Saturday, November 21, 2020

Godspeed Herb Solow

Herb Solow, the former Desilu executive who brought Star Trek, Mission: Impossible, and Mannix to television, died November 19 2020 at the age of 89. The cause was complications from Parkinson's disease.

Herb Solow was born on December 14 1930 in New York City. He graduated from Dartmouth College in 1953. It was not long after he graduated that he got a job at the William Morris Agency working in the mailroom. He was promoted to a talent agent in 1954. He later worked as program director of NBC Films (the syndication arm of the network NBC), where he supervised the production of various syndicated TV shows, including the Western Boots and Saddles. Afterwards he worked at CBS as Director of Daytime Programs, West Coast. He was at CBS for a year before returning to NBC as Director of Daytime Programs there. At NBC he worked with Grant Tinker (later co-founder of MTM Enterprises and CEO of NBC from 1981 to 1986) and oversaw production of the game show Let's Make a Deal.

Herb Solow was the executive in charge of production on the shows A Man Called Shenadoah and The Girl From U.N.C.L.E. It was in 1964 that he was hired by Lucille Ball to help revitalize Desilu Productions following her divorce from Desi Arnaz. He helped develop Star Trek and sold the show to NBC. He also helped develop Mission: Impossible and Mannix and sold both shows to CBS. In 1967 Lucille Ball sold Desliu to Gulf+Western, who had also recently bought the motion picture studio Paramount Pictures. Mr. Solow then took a job at MGM Television as vice president in charge of television production.

At MGM he oversaw production of Then Came Bronson, The Courtship of Eddie's Father, and Medical Centre. He went onto become Vice President of Worldwide Television and Motion Picture Production at MGM and was the head of both MGM's Culver City studios in California and its Borehamwood studios in England. He oversaw production of the documentary film Elvis: That's the Way It Is (1970).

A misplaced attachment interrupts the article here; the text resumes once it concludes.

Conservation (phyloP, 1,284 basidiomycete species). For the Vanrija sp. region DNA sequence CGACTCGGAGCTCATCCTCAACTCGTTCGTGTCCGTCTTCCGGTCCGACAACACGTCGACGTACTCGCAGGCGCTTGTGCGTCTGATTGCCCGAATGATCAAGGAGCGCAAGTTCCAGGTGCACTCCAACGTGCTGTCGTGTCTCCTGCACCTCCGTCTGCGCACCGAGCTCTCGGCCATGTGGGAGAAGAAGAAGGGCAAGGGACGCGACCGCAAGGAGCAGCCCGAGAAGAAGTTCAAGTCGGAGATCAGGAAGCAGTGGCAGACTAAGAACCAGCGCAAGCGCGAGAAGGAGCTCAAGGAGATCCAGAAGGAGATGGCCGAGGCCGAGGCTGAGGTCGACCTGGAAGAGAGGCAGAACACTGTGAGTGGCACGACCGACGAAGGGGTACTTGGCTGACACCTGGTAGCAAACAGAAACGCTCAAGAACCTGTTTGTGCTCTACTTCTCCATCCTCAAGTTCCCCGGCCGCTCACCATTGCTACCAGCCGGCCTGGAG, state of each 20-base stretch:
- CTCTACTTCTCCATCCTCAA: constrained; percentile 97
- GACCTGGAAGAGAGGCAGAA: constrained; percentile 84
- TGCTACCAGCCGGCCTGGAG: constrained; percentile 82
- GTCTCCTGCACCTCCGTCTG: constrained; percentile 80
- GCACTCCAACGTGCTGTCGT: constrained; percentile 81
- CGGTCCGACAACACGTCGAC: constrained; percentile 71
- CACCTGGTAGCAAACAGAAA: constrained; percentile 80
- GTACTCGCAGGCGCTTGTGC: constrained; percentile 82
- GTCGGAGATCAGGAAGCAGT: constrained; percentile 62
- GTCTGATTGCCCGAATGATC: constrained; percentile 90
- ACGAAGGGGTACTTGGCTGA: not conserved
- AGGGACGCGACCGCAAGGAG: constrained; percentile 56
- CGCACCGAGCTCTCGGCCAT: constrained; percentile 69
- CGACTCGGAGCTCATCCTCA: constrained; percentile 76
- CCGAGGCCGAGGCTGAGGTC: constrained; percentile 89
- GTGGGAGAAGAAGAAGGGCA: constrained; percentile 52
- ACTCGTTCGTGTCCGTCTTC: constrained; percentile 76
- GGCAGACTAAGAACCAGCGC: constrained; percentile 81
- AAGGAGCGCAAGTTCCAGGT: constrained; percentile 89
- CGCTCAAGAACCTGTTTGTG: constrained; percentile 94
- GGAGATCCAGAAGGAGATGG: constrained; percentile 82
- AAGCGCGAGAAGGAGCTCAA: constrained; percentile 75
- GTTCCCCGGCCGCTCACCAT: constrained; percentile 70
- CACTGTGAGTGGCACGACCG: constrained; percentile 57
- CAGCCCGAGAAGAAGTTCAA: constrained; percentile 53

After he left MGM, Herb Solow produced the TV movies Climb an Angry Mountain, Heatwave!, Killdozer, and McLaren's Riders. He co-created Man from Atlantis with Mayo Simon and served as the show's executive producer. As an independent producer, he produced the movies Brimstone & Treacle (1982), Veliki transport (1983), Get Crazy (1983), and Saving Grace (1986).

He co-wrote the book Star Trek: The Real Story (1996) with Robert Justman (who had been associate producer and producer on Star Trek) and The Star Trek Sketchbook (1997) with his wife Yvonne Fern Solow.

Herb Solow definitely had an impact on television history. At Desilu he oversaw some of the most successful and well remembered shows of all time. Indeed, Star Trek and Mission: Impossible would become franchises, while reruns of Mannix are still in syndication. The shows he oversaw at MGM also saw success. The Courtship of Eddie's Father and Medical Centre had respectable network runs and would be seen in syndication for years. While Then Came Bronson only ran for one season, it remains well-remembered to this day. Similarly, while his own production, Man from Atlantis also ran for only one season (not counting the four TV movies that had preceded it), it would go onto become a cult show. Herb Solow had a knack for knowing what would be successful and developing it in such a way to insure such success.

Tuesday, November 17, 2020

"Rumble" by Link Wray